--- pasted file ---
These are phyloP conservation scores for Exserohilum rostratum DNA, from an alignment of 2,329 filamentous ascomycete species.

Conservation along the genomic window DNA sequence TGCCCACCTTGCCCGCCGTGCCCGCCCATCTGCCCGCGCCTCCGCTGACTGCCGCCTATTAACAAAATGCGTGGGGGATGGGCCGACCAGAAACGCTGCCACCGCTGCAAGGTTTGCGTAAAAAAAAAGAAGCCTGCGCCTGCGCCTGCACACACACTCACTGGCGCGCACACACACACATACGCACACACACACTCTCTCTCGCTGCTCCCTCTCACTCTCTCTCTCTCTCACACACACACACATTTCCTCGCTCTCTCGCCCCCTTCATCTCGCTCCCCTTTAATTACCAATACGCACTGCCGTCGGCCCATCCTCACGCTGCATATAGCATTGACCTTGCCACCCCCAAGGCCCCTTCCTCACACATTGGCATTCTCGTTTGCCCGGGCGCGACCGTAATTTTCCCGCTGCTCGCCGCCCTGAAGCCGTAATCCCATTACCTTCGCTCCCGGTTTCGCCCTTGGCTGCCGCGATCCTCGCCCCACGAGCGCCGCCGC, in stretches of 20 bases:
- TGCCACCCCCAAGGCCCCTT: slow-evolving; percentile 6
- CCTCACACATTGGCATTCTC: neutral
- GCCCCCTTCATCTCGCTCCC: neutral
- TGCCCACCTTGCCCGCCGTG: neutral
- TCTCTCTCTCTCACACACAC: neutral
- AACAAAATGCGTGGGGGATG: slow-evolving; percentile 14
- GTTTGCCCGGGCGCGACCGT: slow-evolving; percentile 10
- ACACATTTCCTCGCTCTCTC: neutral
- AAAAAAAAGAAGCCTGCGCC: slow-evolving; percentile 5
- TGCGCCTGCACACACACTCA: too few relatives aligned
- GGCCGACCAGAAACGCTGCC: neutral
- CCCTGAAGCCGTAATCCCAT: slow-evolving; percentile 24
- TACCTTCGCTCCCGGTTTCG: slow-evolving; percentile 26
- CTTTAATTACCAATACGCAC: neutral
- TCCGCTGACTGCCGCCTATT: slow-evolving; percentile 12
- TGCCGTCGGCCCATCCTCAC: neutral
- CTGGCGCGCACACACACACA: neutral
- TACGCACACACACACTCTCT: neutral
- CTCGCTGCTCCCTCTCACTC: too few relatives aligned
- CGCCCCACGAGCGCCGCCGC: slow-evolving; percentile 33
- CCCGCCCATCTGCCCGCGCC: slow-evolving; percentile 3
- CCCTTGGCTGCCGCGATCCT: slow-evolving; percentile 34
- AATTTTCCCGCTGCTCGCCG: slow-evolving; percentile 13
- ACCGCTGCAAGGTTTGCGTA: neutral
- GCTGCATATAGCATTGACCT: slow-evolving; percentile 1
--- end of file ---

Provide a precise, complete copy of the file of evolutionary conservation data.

These are phyloP conservation scores for Exserohilum rostratum DNA, from an alignment of 2,329 filamentous ascomycete species.

Conservation along the genomic window DNA sequence TGCCCACCTTGCCCGCCGTGCCCGCCCATCTGCCCGCGCCTCCGCTGACTGCCGCCTATTAACAAAATGCGTGGGGGATGGGCCGACCAGAAACGCTGCCACCGCTGCAAGGTTTGCGTAAAAAAAAAGAAGCCTGCGCCTGCGCCTGCACACACACTCACTGGCGCGCACACACACACATACGCACACACACACTCTCTCTCGCTGCTCCCTCTCACTCTCTCTCTCTCTCACACACACACACATTTCCTCGCTCTCTCGCCCCCTTCATCTCGCTCCCCTTTAATTACCAATACGCACTGCCGTCGGCCCATCCTCACGCTGCATATAGCATTGACCTTGCCACCCCCAAGGCCCCTTCCTCACACATTGGCATTCTCGTTTGCCCGGGCGCGACCGTAATTTTCCCGCTGCTCGCCGCCCTGAAGCCGTAATCCCATTACCTTCGCTCCCGGTTTCGCCCTTGGCTGCCGCGATCCTCGCCCCACGAGCGCCGCCGC, in stretches of 20 bases:
- TGCCACCCCCAAGGCCCCTT: slow-evolving; percentile 6
- CCTCACACATTGGCATTCTC: neutral
- GCCCCCTTCATCTCGCTCCC: neutral
- TGCCCACCTTGCCCGCCGTG: neutral
- TCTCTCTCTCTCACACACAC: neutral
- AACAAAATGCGTGGGGGATG: slow-evolving; percentile 14
- GTTTGCCCGGGCGCGACCGT: slow-evolving; percentile 10
- ACACATTTCCTCGCTCTCTC: neutral
- AAAAAAAAGAAGCCTGCGCC: slow-evolving; percentile 5
- TGCGCCTGCACACACACTCA: too few relatives aligned
- GGCCGACCAGAAACGCTGCC: neutral
- CCCTGAAGCCGTAATCCCAT: slow-evolving; percentile 24
- TACCTTCGCTCCCGGTTTCG: slow-evolving; percentile 26
- CTTTAATTACCAATACGCAC: neutral
- TCCGCTGACTGCCGCCTATT: slow-evolving; percentile 12
- TGCCGTCGGCCCATCCTCAC: neutral
- CTGGCGCGCACACACACACA: neutral
- TACGCACACACACACTCTCT: neutral
- CTCGCTGCTCCCTCTCACTC: too few relatives aligned
- CGCCCCACGAGCGCCGCCGC: slow-evolving; percentile 33
- CCCGCCCATCTGCCCGCGCC: slow-evolving; percentile 3
- CCCTTGGCTGCCGCGATCCT: slow-evolving; percentile 34
- AATTTTCCCGCTGCTCGCCG: slow-evolving; percentile 13
- ACCGCTGCAAGGTTTGCGTA: neutral
- GCTGCATATAGCATTGACCT: slow-evolving; percentile 1